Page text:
Yeah, I know you know you’ll need a jack to jack up a truck lol. Still, there are several types of jacks available on the market these days, and not all of them are suitable to lift vehicles as heavy as a truck (and some that can are just a pain to use). So we thought we should first start by talking about the different jacks and a couple of pointers you should look for when buying one.
When lifting a truck, you can choose to go for either a floor jack or a bottle jack, and to be fair, both types work fine as long as you stay under the maximum weight limit.
Still, whenever possible, using a high-quality floor jack is usually the best course of action as they are more stable than bottle jacks and more than capable of lifting such high weights. Floor jacks with a dual-pump hydraulic system are especially favorable, thanks to their effortless lifting power combined with exceptional reliability.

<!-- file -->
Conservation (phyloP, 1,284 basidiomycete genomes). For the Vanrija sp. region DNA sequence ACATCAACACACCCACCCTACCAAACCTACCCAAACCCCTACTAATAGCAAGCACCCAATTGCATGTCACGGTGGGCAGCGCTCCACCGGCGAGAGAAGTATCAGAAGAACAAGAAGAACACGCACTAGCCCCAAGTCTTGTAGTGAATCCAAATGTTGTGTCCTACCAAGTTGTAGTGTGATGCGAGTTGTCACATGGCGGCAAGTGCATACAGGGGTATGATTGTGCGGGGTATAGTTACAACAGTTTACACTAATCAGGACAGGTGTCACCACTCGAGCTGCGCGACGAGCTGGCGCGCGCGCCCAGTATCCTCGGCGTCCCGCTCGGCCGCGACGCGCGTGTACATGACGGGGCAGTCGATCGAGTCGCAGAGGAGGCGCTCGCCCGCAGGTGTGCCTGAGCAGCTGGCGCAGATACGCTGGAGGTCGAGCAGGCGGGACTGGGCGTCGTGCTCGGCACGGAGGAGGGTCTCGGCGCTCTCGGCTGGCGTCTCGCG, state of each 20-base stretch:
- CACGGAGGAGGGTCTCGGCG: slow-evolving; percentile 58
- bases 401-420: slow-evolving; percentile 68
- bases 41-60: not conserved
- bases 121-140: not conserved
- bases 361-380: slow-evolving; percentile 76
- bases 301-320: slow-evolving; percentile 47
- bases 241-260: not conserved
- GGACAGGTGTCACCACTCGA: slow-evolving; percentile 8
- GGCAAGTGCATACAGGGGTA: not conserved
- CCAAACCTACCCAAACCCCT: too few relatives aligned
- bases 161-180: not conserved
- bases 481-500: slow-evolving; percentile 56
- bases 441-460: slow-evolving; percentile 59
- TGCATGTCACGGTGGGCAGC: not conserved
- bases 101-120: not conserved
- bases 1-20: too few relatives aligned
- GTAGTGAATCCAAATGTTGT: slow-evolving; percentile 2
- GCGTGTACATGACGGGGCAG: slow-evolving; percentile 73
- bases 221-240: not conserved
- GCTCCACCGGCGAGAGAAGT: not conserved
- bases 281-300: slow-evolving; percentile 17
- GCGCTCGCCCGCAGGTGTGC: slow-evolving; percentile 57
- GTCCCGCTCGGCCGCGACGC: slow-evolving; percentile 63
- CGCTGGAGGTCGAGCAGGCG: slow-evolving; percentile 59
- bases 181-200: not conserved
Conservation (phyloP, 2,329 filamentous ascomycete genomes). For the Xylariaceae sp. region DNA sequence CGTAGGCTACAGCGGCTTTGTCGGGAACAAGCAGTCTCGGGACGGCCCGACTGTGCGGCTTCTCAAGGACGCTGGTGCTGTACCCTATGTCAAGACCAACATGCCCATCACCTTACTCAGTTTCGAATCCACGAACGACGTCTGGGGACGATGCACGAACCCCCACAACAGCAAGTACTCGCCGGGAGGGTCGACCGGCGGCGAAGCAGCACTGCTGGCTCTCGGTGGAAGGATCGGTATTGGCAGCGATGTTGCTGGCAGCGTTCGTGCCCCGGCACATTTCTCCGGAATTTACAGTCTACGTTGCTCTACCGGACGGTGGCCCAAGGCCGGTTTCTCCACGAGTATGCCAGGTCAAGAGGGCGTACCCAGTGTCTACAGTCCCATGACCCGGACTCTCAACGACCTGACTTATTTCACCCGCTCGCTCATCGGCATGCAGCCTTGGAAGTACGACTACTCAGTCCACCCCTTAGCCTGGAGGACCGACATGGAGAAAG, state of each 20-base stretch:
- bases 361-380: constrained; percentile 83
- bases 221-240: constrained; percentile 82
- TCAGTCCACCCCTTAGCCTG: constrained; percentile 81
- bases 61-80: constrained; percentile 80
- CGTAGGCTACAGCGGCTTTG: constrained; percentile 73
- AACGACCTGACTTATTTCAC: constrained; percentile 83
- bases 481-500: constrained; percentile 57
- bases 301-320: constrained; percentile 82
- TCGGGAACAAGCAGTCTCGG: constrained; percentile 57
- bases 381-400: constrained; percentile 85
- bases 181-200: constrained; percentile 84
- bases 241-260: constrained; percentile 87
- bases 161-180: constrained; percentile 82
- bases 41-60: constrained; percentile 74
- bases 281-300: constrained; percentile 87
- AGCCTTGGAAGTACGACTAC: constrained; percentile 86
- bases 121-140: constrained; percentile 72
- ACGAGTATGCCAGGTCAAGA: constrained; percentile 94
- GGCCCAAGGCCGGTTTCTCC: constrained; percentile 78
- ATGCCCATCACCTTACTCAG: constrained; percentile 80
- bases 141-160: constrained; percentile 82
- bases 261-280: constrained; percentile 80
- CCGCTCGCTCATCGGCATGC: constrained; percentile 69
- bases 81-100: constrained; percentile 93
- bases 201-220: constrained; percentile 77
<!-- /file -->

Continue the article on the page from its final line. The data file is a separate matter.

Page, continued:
On the other hand, floor jacks are usually equipped with rather small metal casters and will consequently only work on flat ground. Of course, there is a couple of “off-road floor jacks” out there (take a look at the Pro Eagle Kratos 3), but they are kinda rare and somewhat expensive. Still, if you mostly work in a residential garage with a cement floor, a regular floor jack will do just fine.
Most floor jacks can lift your truck to approximately 25″, enough for a stock SUV or pickup truck. However, to jack lifted trucks, you will need a purpose-built floor jack or one equipped with dedicated high-lift extension attachments, depending on how high your truck is.